The slumping private equity market might not fully rebound until major Wall Street banks get a better handle on the credit crisis, the president of Blackstone Group said Monday as the buyout giant reported somewhat weaker-than-expected operating results.
"The mortgage black hole is worsening," Hamilton E. James, Blackstone's president and chief operating officer, told analysts during a conference call. "It is deeper, darker, scarier than what the banks originally thought. . . . My sense is they don't have a clear picture of how this will play out, and their confidence is low."
Banks such as Citigroup Inc. and JPMorgan Chase & Co. are doing a good job in selling an estimated $300-billion backlog of debt issued to finance leveraged buyouts, he said. But James said he didn't anticipate a resolution to the sub-prime mess -- and a full rebound in the debt markets -- until sometime next year.
As a result, the banks -- pressured by massive write-downs stemming from losses linked to sub-prime mortgages -- will keep lending standards tight for the time being, he said.
Blackstone posted a net loss of $113.2 million, or 44 cents a share. Stripping out the effect of $802.6 million of noncash charges for equity compensation and other items linked to its initial public offering in June, the New York-based firm earned $234 million, or 21 cents a share, down from $239.1 million a year earlier, when the firm was not yet public.
Analysts had expected a profit of 30 cents a share for the latest quarter.
Blackstone shares fell $2.02, or 8.3%, to $22.26 on the results. The stock has tumbled 37% from its closing price on Blackstone's first day of trading as the credit crunch has worsened the climate for private equity takeovers.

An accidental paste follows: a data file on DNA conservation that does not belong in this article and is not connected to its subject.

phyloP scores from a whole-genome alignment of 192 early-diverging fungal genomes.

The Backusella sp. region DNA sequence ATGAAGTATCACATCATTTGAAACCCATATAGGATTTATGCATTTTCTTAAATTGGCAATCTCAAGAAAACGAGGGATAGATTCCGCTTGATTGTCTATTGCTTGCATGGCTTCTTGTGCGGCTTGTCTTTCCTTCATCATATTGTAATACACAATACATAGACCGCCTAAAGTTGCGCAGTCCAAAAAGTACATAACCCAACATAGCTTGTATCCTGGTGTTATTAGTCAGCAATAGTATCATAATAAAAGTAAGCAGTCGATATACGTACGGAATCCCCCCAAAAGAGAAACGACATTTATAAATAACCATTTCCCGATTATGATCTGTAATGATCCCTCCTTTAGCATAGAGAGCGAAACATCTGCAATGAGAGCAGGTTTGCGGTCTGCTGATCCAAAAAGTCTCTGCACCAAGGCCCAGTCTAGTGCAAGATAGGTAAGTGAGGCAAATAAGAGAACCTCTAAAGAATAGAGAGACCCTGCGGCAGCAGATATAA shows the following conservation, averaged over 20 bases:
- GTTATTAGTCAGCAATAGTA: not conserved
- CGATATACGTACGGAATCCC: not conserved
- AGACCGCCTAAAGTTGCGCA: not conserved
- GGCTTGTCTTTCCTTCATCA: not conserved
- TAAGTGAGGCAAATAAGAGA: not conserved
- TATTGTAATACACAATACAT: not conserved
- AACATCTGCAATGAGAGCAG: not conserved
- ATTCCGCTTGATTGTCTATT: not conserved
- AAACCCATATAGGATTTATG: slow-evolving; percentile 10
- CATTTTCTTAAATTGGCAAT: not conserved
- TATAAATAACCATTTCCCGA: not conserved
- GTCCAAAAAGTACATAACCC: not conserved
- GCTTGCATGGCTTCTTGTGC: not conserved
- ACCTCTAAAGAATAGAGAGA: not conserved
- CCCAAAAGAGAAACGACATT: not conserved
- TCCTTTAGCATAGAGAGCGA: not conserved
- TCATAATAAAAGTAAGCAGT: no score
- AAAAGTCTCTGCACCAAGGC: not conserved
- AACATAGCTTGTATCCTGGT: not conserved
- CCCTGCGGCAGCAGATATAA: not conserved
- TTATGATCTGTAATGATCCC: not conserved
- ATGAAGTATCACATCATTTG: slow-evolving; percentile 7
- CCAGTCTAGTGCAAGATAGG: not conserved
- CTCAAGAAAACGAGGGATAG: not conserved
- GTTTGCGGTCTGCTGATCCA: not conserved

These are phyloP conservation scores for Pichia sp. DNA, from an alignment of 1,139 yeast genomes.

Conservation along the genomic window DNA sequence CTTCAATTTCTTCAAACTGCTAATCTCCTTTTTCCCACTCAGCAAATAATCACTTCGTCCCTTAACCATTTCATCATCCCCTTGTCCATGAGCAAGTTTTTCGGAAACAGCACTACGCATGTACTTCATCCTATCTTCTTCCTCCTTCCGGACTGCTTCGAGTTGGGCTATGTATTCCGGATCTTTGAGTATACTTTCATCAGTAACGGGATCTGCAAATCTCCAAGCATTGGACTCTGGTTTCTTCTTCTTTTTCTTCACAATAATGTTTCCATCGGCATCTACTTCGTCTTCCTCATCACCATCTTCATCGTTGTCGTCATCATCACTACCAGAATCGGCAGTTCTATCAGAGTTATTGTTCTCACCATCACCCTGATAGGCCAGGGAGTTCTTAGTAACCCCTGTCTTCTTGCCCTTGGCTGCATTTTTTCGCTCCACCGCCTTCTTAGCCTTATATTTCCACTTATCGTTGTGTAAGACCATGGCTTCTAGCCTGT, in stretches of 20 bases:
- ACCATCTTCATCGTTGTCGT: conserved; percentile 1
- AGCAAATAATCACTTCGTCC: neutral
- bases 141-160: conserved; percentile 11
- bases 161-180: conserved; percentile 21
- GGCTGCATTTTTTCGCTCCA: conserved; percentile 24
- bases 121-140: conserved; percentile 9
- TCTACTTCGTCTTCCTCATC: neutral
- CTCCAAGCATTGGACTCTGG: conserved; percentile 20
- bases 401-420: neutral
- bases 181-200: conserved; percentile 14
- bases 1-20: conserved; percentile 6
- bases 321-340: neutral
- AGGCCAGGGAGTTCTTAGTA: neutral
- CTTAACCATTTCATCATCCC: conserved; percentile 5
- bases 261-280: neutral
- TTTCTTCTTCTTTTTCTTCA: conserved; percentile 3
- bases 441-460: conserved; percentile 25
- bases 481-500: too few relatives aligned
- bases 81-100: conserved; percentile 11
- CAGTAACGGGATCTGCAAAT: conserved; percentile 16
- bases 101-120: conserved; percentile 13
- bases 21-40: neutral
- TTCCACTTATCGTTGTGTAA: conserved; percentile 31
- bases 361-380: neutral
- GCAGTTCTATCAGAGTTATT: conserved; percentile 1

The company's IPO was one of the most heavily watched in the wake of a boom in big private equity deals in the last few years.
In a statement, Stephen A. Schwarzman, Blackstone's chief executive, said the tight credit conditions had a "dampening effect" on new corporate buyouts. On the other hand, he said sellers of companies had lowered their price expectations.
"While it will be difficult to structure very large leveraged transactions in corporate private equity and real estate until the credit markets improve, pricing of assets is more favorable," Schwarzman said.
Revenue from Blackstone's largest business, corporate private equity, rose 42% to $227.3 million. The business also posted transaction fees of $11.9 million.
The company's hedge fund business generated revenue of $124.9 million, up 88%.
But revenue from Blackstone's real estate group tumbled 44% to $109.1 million as the firm's investments in that sector appreciated less than they did in the third quarter of 2006.